I had a full hysterectomy a year ago now it was to prevent further cancers. if I hadn’t had the hysterectomy I was indeed headed towards secondary cancers of reproductive organs based on what they took out of me. So they can just sit down and shut their mouths because they have no idea what women go through when it comes to this. Maybe if someone told them they had to cut off their penis or testicles they might get it but even then I find it doubtful.
I didn’t want to have to go the route of a full hysterectomy, but I’m glad I did. Even if to be brutally honest I hate menopause. Menopause brought on by breast cancer sucks. Women in my family had sleep issues with menopause but I’m the only one that ever has had hot flashes. I also don’t like the emotional changes and I hate the fact that my skin is dry like the Sahara desert most of the time.
But the alternative was far more unpleasant. I am alive. And I have further reduced my chance for a recurrence of breast cancer and occurance of a secondary cancer.
And the giant fibroids and septating cysts are gone.
I applaud Mrs. Jolie Pitt for using her celebrity for good. She is raising awareness in a way that it needs to be raised. Menopause is not a dirty word anymore than breast cancer and neither is hysterectomy. We need more awareness on the topics, more choices, more medical care, more insurance coverage and fewer ignorant comments from Neanderthal armchair keyboard quarterbacks.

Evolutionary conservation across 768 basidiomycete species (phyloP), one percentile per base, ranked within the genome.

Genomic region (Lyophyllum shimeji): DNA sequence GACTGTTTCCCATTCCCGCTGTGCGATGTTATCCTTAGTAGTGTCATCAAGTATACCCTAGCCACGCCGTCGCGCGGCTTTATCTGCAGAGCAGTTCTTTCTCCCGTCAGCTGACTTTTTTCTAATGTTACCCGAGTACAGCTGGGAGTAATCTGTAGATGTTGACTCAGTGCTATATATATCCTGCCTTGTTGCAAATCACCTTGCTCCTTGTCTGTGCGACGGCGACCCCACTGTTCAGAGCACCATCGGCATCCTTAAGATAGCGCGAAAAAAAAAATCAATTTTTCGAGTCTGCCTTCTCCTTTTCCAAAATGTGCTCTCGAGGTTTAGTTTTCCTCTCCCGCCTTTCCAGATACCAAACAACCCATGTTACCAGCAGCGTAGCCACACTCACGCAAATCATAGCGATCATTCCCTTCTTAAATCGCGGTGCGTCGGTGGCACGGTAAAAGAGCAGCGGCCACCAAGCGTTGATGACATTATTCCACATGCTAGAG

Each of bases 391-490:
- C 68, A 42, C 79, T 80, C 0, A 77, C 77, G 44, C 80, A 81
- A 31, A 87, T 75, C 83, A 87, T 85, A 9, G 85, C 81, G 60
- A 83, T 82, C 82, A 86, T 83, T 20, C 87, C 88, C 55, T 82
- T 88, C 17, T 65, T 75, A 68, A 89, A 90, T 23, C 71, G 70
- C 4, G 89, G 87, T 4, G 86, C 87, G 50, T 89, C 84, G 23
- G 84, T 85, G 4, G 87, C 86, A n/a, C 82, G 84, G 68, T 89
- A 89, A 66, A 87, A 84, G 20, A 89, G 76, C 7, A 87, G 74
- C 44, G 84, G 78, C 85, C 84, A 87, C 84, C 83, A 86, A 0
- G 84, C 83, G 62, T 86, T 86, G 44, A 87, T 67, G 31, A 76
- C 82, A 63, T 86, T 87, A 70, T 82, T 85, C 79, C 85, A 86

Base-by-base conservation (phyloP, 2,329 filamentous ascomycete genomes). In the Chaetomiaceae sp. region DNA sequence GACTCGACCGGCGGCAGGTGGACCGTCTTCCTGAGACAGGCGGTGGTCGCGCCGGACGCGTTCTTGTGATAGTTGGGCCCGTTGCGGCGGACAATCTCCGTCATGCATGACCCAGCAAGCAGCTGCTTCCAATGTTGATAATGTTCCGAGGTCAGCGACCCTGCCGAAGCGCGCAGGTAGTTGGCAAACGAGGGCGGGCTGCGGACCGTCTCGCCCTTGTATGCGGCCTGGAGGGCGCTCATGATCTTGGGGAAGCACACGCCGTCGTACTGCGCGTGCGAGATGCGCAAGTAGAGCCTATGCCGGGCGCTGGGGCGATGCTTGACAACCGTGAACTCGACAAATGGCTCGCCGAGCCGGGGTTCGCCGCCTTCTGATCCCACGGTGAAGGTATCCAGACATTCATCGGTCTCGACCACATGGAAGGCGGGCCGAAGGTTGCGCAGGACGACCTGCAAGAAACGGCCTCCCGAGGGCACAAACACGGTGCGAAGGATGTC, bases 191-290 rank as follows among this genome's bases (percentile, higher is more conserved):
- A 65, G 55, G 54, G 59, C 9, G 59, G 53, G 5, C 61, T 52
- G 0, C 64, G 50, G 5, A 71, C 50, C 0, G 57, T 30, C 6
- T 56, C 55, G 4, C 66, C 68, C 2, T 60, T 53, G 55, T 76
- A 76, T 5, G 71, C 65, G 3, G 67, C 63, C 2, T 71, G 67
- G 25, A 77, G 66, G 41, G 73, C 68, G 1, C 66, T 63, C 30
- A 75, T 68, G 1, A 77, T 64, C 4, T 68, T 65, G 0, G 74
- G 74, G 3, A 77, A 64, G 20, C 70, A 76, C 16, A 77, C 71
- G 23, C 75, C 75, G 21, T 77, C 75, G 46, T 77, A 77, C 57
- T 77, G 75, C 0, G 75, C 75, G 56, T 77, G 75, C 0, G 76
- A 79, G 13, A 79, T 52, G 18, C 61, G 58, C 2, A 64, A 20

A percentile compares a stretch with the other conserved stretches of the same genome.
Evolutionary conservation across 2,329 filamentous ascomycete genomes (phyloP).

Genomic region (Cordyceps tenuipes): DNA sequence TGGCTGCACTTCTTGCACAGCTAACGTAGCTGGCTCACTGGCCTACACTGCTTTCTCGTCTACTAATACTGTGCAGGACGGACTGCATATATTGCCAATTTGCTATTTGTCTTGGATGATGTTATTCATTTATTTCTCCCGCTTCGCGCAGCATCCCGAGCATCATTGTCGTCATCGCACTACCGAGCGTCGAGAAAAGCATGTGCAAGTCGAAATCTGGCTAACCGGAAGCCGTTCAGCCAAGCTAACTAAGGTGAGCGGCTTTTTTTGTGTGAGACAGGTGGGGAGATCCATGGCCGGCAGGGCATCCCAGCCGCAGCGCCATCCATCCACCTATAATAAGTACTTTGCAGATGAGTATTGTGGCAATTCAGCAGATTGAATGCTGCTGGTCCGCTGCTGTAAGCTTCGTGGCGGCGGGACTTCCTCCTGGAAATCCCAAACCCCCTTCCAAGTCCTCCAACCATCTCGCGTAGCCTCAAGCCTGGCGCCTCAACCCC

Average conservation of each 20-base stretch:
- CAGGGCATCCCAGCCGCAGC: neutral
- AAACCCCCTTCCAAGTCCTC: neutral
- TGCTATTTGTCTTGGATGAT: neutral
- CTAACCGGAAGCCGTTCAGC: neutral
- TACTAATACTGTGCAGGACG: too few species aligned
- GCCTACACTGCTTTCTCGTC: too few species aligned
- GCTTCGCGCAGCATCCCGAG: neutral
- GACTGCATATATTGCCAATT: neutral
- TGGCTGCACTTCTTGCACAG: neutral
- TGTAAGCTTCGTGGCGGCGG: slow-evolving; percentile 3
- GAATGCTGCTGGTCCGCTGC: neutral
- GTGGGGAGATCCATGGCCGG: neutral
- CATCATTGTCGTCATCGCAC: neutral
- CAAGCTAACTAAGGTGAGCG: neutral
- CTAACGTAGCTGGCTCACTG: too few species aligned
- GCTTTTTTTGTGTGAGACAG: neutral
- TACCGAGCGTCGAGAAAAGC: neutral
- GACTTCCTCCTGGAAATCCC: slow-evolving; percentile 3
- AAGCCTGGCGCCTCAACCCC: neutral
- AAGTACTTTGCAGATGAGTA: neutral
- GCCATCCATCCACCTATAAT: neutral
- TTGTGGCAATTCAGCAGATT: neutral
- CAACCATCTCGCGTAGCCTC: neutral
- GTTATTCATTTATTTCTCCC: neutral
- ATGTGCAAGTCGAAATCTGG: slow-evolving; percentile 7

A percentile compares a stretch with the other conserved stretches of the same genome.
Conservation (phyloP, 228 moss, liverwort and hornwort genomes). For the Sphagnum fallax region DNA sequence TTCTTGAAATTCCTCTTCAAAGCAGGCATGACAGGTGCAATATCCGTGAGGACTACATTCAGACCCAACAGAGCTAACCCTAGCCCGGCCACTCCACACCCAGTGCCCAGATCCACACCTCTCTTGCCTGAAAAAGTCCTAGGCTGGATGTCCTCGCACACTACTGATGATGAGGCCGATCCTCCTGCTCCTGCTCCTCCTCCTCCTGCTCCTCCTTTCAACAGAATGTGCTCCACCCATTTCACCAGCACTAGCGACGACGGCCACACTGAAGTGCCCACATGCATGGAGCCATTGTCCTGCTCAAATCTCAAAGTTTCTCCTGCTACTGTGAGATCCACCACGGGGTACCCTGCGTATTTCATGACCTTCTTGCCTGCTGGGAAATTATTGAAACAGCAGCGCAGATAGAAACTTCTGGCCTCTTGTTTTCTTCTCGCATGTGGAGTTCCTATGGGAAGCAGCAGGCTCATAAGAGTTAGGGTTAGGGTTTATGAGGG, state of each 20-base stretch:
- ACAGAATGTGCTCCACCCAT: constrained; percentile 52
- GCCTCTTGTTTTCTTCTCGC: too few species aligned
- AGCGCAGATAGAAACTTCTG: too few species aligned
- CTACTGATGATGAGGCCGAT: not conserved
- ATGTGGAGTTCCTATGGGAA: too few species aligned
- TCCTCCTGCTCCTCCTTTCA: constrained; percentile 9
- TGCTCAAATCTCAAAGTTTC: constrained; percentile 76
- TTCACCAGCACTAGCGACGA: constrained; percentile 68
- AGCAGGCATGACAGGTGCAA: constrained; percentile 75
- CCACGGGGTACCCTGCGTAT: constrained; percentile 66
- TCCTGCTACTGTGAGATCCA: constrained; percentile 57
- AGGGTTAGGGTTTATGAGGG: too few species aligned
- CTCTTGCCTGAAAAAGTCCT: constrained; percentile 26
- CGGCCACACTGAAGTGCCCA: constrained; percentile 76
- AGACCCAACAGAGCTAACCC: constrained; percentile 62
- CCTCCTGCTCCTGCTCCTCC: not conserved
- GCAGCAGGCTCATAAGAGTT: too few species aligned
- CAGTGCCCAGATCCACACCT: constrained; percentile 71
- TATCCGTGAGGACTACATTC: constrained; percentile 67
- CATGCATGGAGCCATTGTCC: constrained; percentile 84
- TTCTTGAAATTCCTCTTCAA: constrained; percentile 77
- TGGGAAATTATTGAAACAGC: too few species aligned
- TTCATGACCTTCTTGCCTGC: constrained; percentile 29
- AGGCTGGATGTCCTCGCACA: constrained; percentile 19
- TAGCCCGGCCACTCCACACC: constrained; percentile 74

For another article on the topic read this one from the Atlantic:
…She’s also breaking a cultural barrier, though. In her essays—the one published today is the sequel to a piece Jolie wrote in 2013, detailing her decision to get a double mastectomy—Jolie has emphasized the fact that she still feels, despite and even because of the surgeries, fully feminine. “I do not feel any less of a woman,” she wrote in 2013. “I feel empowered that I made a strong choice that in no way diminishes my femininity.” Today’s essay echoes that sentiment: “I feel feminine,” she notes, “and grounded in the choices I am making for myself and my family.”
This is significant, and not just because Jolie’s openness is bringing normally taboo subjects—menopause, mastectomies—into the public sphere. There’s also the fact that Hollywood has, particularly in its notoriously troublesome dealings with women, emphasized a divide between beauty and health. Or, more specifically, between health and “health.” The media-industrial complex, with its emphasis on images and consumerism, has treated beauty not just as evidence of well-being, but also as something that can be obtained at the expense of it. It has sold us, and particularly women, on beautifying solutions like Botox (the injection of toxic botulism into one’s skin), tanning (UV radiation increasing one’s risk of developing malignant melanoma), and plastic surgery, with all its attendant dangers. It has emphasized, in other words, beauty—which doubles, often, as youth—over longevity….Jolie’s advocacy is especially powerful, though, because the issues she’s discussing—and the issues she is, more importantly, encouraging a discussion about—are intimately connected to cultural assumptions about youth and desirability. Jolie is oversharing, in a way, but it’s a productive form of oversharing—far removed from the vapidities of the Kardashian Selfie or the self-indulgences of Celebrity Instagram. Jolie, in talking about her surgery, is also emphasizing the inextricable connection between inner health and outer beauty. “I feel feminine,” Jolie writes in today’s essay. That declaration is preceded, tellingly, by this one: “I will look for natural ways to strengthen my immune system.”